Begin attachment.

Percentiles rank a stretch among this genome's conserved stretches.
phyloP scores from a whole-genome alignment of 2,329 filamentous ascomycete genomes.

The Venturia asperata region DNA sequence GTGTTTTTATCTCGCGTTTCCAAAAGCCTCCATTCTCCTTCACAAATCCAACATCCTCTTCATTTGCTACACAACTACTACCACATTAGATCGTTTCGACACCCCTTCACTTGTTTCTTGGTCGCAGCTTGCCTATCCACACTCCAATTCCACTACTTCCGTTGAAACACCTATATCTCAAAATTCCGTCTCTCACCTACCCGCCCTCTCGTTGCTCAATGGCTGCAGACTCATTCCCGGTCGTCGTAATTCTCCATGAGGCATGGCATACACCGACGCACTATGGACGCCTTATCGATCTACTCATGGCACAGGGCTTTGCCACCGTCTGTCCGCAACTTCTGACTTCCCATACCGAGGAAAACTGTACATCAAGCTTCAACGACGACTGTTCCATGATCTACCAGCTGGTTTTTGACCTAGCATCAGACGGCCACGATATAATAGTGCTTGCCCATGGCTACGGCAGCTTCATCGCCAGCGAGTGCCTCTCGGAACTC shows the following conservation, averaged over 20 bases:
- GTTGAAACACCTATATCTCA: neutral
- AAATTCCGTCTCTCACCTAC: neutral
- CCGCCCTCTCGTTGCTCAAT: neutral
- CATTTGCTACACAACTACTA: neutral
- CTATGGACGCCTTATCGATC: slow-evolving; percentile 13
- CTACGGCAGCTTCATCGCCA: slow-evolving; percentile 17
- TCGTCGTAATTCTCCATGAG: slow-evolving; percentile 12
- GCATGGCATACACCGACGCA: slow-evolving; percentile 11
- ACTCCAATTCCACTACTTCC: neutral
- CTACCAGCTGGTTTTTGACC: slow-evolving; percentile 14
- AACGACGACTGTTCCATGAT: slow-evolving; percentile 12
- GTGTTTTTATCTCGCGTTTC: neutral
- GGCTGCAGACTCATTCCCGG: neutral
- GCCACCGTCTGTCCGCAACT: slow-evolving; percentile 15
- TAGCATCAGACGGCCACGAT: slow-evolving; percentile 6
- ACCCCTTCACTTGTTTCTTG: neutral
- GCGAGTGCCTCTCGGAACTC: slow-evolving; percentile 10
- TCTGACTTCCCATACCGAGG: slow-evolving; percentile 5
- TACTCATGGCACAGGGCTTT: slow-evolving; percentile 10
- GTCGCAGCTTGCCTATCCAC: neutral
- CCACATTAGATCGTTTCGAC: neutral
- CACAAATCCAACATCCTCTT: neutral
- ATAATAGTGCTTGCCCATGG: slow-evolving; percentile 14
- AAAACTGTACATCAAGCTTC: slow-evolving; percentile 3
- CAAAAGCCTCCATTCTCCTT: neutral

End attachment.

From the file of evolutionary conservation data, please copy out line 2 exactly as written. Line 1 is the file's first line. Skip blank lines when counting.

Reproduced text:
phyloP scores from a whole-genome alignment of 2,329 filamentous ascomycete genomes.